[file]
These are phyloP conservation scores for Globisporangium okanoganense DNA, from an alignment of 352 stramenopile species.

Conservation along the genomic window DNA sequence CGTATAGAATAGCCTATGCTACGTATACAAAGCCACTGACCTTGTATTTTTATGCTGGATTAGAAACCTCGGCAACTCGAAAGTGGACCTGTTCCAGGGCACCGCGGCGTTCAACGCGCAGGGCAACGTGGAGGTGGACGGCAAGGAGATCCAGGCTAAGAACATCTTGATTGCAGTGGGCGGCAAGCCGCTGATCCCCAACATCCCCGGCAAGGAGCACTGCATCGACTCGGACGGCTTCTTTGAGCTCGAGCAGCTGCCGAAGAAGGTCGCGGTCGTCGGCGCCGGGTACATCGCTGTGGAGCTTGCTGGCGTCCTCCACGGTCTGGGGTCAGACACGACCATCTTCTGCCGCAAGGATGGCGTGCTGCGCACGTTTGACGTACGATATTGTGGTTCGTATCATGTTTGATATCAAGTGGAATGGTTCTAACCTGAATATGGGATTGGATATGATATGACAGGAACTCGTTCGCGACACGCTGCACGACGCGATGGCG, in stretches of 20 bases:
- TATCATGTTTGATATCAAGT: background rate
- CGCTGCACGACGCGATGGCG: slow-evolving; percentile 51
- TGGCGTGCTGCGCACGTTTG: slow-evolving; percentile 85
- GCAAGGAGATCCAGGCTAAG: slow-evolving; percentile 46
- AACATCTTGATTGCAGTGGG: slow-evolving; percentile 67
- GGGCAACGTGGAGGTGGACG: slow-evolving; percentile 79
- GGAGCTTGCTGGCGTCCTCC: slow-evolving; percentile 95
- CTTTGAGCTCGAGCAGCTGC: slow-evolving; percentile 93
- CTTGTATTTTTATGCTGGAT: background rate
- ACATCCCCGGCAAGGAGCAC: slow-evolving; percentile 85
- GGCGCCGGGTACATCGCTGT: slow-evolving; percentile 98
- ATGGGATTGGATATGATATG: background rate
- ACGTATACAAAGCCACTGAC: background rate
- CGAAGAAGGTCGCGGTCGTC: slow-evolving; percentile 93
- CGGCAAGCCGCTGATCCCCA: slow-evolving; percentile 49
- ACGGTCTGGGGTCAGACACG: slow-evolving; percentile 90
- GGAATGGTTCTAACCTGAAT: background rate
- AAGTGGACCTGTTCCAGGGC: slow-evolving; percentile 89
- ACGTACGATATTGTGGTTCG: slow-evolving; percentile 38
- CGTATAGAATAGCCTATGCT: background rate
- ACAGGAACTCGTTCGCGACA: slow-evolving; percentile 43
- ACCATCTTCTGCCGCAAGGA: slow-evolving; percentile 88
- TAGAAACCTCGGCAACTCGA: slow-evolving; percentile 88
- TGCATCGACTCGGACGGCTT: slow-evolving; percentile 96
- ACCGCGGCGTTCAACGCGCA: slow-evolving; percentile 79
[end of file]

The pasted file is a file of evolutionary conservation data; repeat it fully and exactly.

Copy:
These are phyloP conservation scores for Globisporangium okanoganense DNA, from an alignment of 352 stramenopile species.

Conservation along the genomic window DNA sequence CGTATAGAATAGCCTATGCTACGTATACAAAGCCACTGACCTTGTATTTTTATGCTGGATTAGAAACCTCGGCAACTCGAAAGTGGACCTGTTCCAGGGCACCGCGGCGTTCAACGCGCAGGGCAACGTGGAGGTGGACGGCAAGGAGATCCAGGCTAAGAACATCTTGATTGCAGTGGGCGGCAAGCCGCTGATCCCCAACATCCCCGGCAAGGAGCACTGCATCGACTCGGACGGCTTCTTTGAGCTCGAGCAGCTGCCGAAGAAGGTCGCGGTCGTCGGCGCCGGGTACATCGCTGTGGAGCTTGCTGGCGTCCTCCACGGTCTGGGGTCAGACACGACCATCTTCTGCCGCAAGGATGGCGTGCTGCGCACGTTTGACGTACGATATTGTGGTTCGTATCATGTTTGATATCAAGTGGAATGGTTCTAACCTGAATATGGGATTGGATATGATATGACAGGAACTCGTTCGCGACACGCTGCACGACGCGATGGCG, in stretches of 20 bases:
- TATCATGTTTGATATCAAGT: background rate
- CGCTGCACGACGCGATGGCG: slow-evolving; percentile 51
- TGGCGTGCTGCGCACGTTTG: slow-evolving; percentile 85
- GCAAGGAGATCCAGGCTAAG: slow-evolving; percentile 46
- AACATCTTGATTGCAGTGGG: slow-evolving; percentile 67
- GGGCAACGTGGAGGTGGACG: slow-evolving; percentile 79
- GGAGCTTGCTGGCGTCCTCC: slow-evolving; percentile 95
- CTTTGAGCTCGAGCAGCTGC: slow-evolving; percentile 93
- CTTGTATTTTTATGCTGGAT: background rate
- ACATCCCCGGCAAGGAGCAC: slow-evolving; percentile 85
- GGCGCCGGGTACATCGCTGT: slow-evolving; percentile 98
- ATGGGATTGGATATGATATG: background rate
- ACGTATACAAAGCCACTGAC: background rate
- CGAAGAAGGTCGCGGTCGTC: slow-evolving; percentile 93
- CGGCAAGCCGCTGATCCCCA: slow-evolving; percentile 49
- ACGGTCTGGGGTCAGACACG: slow-evolving; percentile 90
- GGAATGGTTCTAACCTGAAT: background rate
- AAGTGGACCTGTTCCAGGGC: slow-evolving; percentile 89
- ACGTACGATATTGTGGTTCG: slow-evolving; percentile 38
- CGTATAGAATAGCCTATGCT: background rate
- ACAGGAACTCGTTCGCGACA: slow-evolving; percentile 43
- ACCATCTTCTGCCGCAAGGA: slow-evolving; percentile 88
- TAGAAACCTCGGCAACTCGA: slow-evolving; percentile 88
- TGCATCGACTCGGACGGCTT: slow-evolving; percentile 96
- ACCGCGGCGTTCAACGCGCA: slow-evolving; percentile 79